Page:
Canadian startup working on heat pump for cold climates

A Canadian startup by the name of Terravis Energy is working on a prototype heat pump that is optimized for cold climates. While heat pumps are a “no brainer” in sub-tropical environments, homeowners in colder regions tend to be more hesitant to switch out of fear of being “left out in the cold”.

While the company is still in the R&D phase, you can read more here to learn about the technology and approach.

US Dept. of Energy funds DAC Projects

The U.S. Department of Energy (DOE) announced up to $1.2 billion to advance the development of two commercial-scale direct air capture facilities in Texas and Louisiana. These projects—the first of this scale in the United States—represent the initial selections from the President’s Bipartisan Infrastructure Law-funded Regional Direct Air Capture (DAC) Hubs program, which aims to kickstart a nationwide network of large-scale carbon removal sites

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London becoming a hub for climate tech

Europe continues to press ahead with it’s leadership in climate technology. According to City A.M, London has raised almost $28b worth of climate tech investment. Most recently, Bill Gates’ Breakthrough Energy has partnered with the UK to increase investment by $276M. However, climate tech remains just a fraction of overall venture and private equity investment; this calculus will need to change to fund more innovation and experimentation around cutting-edge technologies that rapidly reduce CO2.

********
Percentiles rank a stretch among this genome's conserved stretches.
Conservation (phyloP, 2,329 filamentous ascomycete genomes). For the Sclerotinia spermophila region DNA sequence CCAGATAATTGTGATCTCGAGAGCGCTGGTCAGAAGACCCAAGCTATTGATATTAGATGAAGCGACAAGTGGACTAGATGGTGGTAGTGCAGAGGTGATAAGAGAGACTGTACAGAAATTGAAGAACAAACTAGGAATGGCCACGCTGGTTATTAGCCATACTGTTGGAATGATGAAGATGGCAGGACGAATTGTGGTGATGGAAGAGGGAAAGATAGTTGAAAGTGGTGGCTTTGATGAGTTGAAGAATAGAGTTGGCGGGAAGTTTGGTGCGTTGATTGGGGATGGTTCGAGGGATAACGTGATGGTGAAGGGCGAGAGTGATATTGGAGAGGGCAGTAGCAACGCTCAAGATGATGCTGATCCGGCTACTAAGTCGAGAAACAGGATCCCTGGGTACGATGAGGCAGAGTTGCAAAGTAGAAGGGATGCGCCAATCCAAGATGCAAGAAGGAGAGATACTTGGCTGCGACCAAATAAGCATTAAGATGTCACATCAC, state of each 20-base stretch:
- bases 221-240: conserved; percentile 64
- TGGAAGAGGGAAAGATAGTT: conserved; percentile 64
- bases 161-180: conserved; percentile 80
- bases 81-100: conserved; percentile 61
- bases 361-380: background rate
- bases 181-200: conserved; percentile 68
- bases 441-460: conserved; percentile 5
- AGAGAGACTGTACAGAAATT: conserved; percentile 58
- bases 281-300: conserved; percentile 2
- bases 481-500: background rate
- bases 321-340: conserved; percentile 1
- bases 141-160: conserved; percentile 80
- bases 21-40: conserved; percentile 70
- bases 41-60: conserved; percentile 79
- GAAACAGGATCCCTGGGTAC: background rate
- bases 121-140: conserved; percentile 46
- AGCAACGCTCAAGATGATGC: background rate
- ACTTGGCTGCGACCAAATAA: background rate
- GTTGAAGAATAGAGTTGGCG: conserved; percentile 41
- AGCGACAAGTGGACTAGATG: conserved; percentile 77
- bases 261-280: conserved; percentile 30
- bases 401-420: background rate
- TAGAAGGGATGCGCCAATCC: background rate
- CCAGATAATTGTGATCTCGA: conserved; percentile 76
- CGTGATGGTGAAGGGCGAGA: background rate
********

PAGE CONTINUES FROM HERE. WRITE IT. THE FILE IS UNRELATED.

Stripe adds new companies to Climate product

Stripe announced today that they added six new companies to their carbon removal portfolio. Readers of this site will be familiar with Running Tide, as this is one of the six.

Here is the full list of companies being added:

  • CarbonBuilt
  • Heirloom
  • Seachange
  • Mission Zero
  • The Future Forest Company
  • Running Tide

Stripe is providing $2.75M to these companies, and up to $5.25M if certain goals are met. Stripe is one of the few tech companies enabling their customers to reduce carbon emissions through a core feature of their product, helping enable a market for carbon offsets.

Running Tide harnesses the power of the ocean to remove carbon

Running Tide is an exciting startup I stumbled upon while researching how Fintech companies are innovating to reduce our carbon footprint. According to their website, Running Tide develops technologies focused on three key areas important for carbon reduction:

  1. Rebuilding Food Systems: Modernizing shellfish farming to enable more scalable oyster production. Oysters are 99% less carbon emitting than traditional livestock production.
  2. Carbon Removal: Perhaps the most potent of their technologies, Running Tide can accelerate the carbon cycle by sequestering carbon using sea kelp that sinks to the bottom of the ocean.
  3. Coastal Rebuilding: Rebuilding food systems means “rewinding” the coastal habitats.

While the business model is unclear, the firm cites a few notable investors and VCs backing them up. I’ll be interested in following their path to growth!